We may learn the truth of the Bible by living up to all the light that we have, in doing the will of God; or we may do as many others are doing, darken and pervert our belief, and corrupt our faith by disobedience. Men turn away from God's great moral standard of righteousness, and try to doubt that it is “holy, and just, and good.” They want liberty to sin, and at length they come to doubt that the claims of the law are binding. Because their carnal hearts desire to transgress its precepts, the law of God has become to them a yoke of bondage. Such may, after some disappointment, return to the truth; but they will leave it again, for their hearts are not thoroughly changed. The most useful men in the world have not been the exalted, self-sufficient ones, who have been praised and petted by society; but those who have walked humbly with God, who have been unassuming in manner and guileless in conversation, who have given all the glory to God, not taking any of it to themselves, are the ones who have exerted the most decided and healthful influence upon the church. When they stand before the people, as a mouth-piece for God, everything around them is forgotten. Their words come forth in the demonstration of the Spirit and with power. They exert their God-given ability to set things in order in the church, whether it makes them friends or foes. When straight, solemn testimony is needed, in rebuking sin and iniquity, even though it be in those of high position, they will not hold their peace, but will heed the instruction of the God of truth, when he commands, “Cry aloud, spare not, lift up thy voice like a trumpet, and show my people their transgressions, and the house of Jacob their sins.” They will stand as faithful watchmen upon the walls of Zion,—not to hide sin, not to flatter the wrong-doer, not to obtain the sympathy of their brethren, but to meet the approval of God. They will not suppress one syllable of truth that should be brought out, in reproof, or warning, or in vindication of the righteousness of the oppressed, in order to gain the favor and influence of any one. In a crisis, they will not be found in a neutral position, but they will stand firmly on the side of righteousness and truth, even when it is difficult to take this position; and to maintain it may imperil their prosperity, and deprive them of the friendship of those whom they love. RH September 4, 1888, par. 10

Self has been petted and favored altogether too much. Those who should have been unselfish and uncorrupted, have permitted self to wield a controlling influence over their lives. O that our ministering brethren would copy the model! O that they would learn in the school of Christ, lessons of the Master's meekness and lowliness of heart! If the eye were single to the glory of God, the Lord would bless them with his Spirit and power, and it would not then be their ruin. There is great need of the sanctification that comes through obedience to the truth. All resistance of God, all departures from virtue and truth, pervert the faith as well as the morals, while conformity to God's revealed will always increases faith and knowledge. “If any man will do his will, he shall know of the doctrine, whether it be of God.” Those who are workers together with God, must be men of blameless habits, and most unambitious pretensions. Their highest ambition must be, to be found sons of God, and partakers of the divine nature. It was for the glory of God that the excellent treasure of his truth was committed to earthen vessels. “For ye see your calling, brethren, how that not many wise men after the flesh, not many mighty, not many noble, are called.” No one should enter the ministry until he clearly understands his own faith, so that he can give an intelligent answer to any man that asketh the reason of his hope. It is his privilege, as well as his duty, to believe in a near and present Saviour,—one who is by our side, in our hearts. His presence is far more efficacious than the most eloquent sermons, and it is our right to expect that he will be with us in seasons of worship, for he promised when he commissioned his disciples to go and “teach all nations, baptizing them in the name of the Father, and of the Son, and of the Holy Ghost,” that “where two or three are gathered together in my name, there am I in the midst of them,” and added, “Lo, I am with you alway, even unto the end of the world.” RH September 4, 1888, par. 11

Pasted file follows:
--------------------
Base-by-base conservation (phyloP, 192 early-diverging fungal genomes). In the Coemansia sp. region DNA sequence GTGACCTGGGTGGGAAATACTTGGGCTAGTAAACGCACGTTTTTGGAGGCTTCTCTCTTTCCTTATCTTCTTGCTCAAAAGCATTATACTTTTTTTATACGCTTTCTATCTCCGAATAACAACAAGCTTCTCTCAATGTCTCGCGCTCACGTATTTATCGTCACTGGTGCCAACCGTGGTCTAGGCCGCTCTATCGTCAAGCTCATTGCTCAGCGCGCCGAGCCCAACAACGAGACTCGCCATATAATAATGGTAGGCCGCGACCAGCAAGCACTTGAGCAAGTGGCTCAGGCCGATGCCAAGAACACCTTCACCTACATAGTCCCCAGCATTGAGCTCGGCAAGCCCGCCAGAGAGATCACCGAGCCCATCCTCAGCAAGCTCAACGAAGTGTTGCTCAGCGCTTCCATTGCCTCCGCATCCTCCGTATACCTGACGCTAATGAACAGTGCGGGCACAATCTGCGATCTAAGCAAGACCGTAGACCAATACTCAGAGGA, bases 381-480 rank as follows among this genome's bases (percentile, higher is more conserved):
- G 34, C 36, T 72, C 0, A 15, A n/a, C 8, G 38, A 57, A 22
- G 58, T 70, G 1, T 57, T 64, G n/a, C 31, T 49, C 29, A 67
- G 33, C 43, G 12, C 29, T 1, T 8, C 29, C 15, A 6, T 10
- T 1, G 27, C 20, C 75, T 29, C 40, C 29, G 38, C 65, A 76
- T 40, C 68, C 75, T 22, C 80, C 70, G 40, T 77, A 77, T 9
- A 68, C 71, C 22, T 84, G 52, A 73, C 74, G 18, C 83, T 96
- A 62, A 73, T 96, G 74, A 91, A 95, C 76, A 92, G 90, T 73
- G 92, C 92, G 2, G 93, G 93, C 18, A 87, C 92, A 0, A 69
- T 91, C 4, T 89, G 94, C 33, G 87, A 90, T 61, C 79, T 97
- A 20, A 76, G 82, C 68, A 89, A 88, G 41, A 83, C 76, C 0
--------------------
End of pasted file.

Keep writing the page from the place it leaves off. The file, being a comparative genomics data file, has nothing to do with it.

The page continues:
It is the presence of Jesus that is needed in our assemblies, to make the preaching of the word effectual to the salvation of souls. Preaching, in itself, has no natural power to renew the heart, and yet this is the object of preaching. It is the divine influence accompanying the word, that brings souls in penitence to the foot of the cross. O that Christ's ambassadors would feel their need of Jesus, that their preaching might not be in vain, nor their ministry unsuccessful. When the minister hears the voice of the great Shepherd saying, “Lo, I am with you alway,” he works as if in the presence of Jesus; and out of weakness he is made strong. The word becomes quick and powerful, and, in proportion as faith appreciates the divine presence, and honors it, and trusts it, the preaching is in the demonstration of the Spirit and with power. RH September 4, 1888, par. 12

If we hide self in Jesus, if we lift up and exalt the Saviour, if we take no credit to ourselves, the preaching will not be in the wisdom of man, but in the power of God. Jesus, the world's Redeemer, will be presented before the people as the one who “is able to save them to the uttermost that come unto God by him, seeing he ever liveth to make intercessions for them.” “We have an advocate with the Father, Jesus Christ, the righteous.” Then let us do those things that are pleasing in his sight. Let us come in full assurance of faith. Let us draw from the heavenly store-house, and present to the people things new and old, giving to every man his portion of meat in due season; “and when the chief Shepherd shall appear, ye shall receive a crown of glory that fadeth not away.” RH September 4, 1888, par. 13